### Exploration of therapeutic relevance of transcripts in cancer

To further explore the potential clinical utility of transcripts in cancer, associations between transcript expression and anti-cancer drug sensitivity were evaluated. Based on correlations with transcript expression, anti-cancer drugs were clustered, wherein drugs with targets from similar gene classes were more closely clustered, such as HDAC- and EGFR-targeted drugs (Fig. 4a). To further identify the transcripts that were closely associated with the sensitivity to anti-cancer agents, transcripts were first filtered to keep those with considerable abundance across cancer cell lines (Fig. 4b). Then a preliminary correlation between each transcript and drug was evaluated to select possible transcript-drug pairs (see “Methods”). Significant transcript-drug pairs were subjected to an elastic net regression model with 5 rounds of repeated 10-fold cross-validation to optimize the α and λ parameters. The optimized model was submitted to a bootstrapping procedure to generate a predictive score for each transcript-drug pair. Transcript-drug pairs with passing predictive scores (≥0.7) were retained as high-confidence transcript-drug associations. The transcript-drug association network comprised 43,602 (top 1.92%) transcript-drug pairs (Supplementary Fig. 11a). Most of the anti-cancer agents had larger numbers of positively associated transcripts, for example, the sensitivity of PHA-793,887 was positively associated with 781 transcripts and negatively associated with 442 transcripts (Fig. 4c). Moreover, some drugs had balanced positively and negatively associated transcripts, such as ABT-737, which was positively associated with 328 transcripts and negatively associated with 436 transcripts. Most of the anti-cancer agents-associated transcripts were dispersed across various biological processes, while some were notably enriched in specific processes; for example, transcripts that were associated with “Notch signalling”-targeted drugs were specifically enriched in “EMT”, “Apical junction”, and “UV response down” (Fig. 4d). Only “IGF1R signalling”-targeted drugs were associated with transcripts that were involved in immune-related processes, such as “inflammatory response” and “IL6 JAK STAT3 signalling”. Our analysis revealed a large number of anti-cancer drug-associated transcripts that may be used to modulate the response sensitivity of cancer cells to anti-cancer drugs.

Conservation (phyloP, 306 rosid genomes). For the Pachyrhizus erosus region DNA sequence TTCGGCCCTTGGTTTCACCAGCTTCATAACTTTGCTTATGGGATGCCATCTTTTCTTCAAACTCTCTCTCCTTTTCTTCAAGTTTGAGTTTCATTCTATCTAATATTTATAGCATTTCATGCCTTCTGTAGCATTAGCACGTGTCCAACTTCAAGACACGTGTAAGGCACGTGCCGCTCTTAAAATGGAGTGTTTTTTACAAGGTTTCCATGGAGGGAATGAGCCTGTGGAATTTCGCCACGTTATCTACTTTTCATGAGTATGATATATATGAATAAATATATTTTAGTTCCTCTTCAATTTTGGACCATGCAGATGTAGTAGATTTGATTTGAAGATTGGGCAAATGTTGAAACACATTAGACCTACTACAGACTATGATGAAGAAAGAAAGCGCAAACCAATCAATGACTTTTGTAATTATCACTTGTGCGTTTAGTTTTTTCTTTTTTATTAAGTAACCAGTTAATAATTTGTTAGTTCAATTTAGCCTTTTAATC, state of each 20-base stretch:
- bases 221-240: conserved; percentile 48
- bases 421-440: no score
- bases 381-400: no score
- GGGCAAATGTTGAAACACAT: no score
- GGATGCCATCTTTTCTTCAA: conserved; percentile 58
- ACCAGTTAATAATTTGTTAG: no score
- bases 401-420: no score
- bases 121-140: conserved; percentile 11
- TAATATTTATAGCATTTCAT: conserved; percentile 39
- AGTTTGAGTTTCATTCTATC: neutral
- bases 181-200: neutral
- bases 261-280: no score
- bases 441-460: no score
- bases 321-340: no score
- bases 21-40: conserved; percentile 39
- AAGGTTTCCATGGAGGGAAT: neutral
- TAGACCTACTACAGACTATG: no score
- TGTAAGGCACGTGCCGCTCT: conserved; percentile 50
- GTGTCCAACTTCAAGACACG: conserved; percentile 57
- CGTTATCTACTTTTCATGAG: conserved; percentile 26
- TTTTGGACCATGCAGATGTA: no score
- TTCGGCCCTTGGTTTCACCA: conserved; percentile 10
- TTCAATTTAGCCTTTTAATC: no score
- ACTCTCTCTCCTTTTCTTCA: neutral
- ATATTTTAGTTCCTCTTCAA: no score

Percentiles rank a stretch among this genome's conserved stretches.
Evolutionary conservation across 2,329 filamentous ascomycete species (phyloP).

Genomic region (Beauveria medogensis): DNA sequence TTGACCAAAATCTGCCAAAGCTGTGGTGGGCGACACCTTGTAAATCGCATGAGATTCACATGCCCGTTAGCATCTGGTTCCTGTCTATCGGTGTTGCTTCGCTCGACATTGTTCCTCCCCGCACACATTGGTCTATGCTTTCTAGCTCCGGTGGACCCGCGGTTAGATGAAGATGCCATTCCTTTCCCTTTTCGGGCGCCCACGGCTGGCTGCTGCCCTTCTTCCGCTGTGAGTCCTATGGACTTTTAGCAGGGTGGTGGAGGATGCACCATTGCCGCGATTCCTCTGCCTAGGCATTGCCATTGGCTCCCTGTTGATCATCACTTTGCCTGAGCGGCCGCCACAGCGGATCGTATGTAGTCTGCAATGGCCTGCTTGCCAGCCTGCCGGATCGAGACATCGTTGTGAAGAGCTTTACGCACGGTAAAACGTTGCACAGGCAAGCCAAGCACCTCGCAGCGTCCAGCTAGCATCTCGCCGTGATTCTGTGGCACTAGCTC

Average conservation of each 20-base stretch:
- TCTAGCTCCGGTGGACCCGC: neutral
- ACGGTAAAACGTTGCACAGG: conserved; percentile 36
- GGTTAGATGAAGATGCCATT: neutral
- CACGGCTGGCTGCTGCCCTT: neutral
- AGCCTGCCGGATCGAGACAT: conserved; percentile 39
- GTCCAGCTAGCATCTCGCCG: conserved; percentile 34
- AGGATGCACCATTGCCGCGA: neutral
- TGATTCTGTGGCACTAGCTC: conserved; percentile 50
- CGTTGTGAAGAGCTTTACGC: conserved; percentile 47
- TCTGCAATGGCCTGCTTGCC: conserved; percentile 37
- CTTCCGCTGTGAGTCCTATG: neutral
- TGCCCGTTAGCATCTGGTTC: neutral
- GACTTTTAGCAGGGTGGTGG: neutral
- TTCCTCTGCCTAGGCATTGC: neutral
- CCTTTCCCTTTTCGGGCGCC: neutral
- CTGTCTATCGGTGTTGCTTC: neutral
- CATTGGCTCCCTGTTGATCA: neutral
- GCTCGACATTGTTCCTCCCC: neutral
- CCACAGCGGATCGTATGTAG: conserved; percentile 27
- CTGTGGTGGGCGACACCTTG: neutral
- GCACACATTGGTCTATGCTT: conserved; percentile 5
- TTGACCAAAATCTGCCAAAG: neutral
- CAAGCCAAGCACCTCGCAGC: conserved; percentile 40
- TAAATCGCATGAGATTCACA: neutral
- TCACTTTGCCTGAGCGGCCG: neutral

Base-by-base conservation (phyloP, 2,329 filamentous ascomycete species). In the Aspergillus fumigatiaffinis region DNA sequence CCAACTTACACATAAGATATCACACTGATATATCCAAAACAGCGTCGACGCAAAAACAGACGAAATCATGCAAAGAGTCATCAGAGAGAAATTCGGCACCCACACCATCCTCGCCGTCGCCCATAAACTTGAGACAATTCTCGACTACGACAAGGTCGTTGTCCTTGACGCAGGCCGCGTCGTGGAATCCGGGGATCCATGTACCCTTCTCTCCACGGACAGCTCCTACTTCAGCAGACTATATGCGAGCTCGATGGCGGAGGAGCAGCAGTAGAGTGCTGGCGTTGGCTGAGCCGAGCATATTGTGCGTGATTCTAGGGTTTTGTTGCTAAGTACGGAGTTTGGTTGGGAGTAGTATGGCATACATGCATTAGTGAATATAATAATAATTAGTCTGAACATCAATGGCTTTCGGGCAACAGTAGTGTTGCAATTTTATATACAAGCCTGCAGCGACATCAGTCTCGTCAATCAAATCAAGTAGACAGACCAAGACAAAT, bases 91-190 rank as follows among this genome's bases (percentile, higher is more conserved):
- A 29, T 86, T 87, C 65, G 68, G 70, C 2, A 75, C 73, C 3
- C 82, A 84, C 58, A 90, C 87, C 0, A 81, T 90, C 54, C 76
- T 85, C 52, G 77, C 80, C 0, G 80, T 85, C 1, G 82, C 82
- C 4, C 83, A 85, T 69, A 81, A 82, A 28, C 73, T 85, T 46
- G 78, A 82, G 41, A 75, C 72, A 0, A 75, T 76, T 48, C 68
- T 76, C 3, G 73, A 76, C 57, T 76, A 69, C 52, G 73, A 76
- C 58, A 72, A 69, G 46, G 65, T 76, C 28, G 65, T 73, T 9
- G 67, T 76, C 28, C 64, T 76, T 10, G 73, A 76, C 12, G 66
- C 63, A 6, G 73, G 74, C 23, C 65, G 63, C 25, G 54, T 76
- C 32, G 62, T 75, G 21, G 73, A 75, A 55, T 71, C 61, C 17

### Integrative analysis reveals RBP-transcript-drug axes in cancer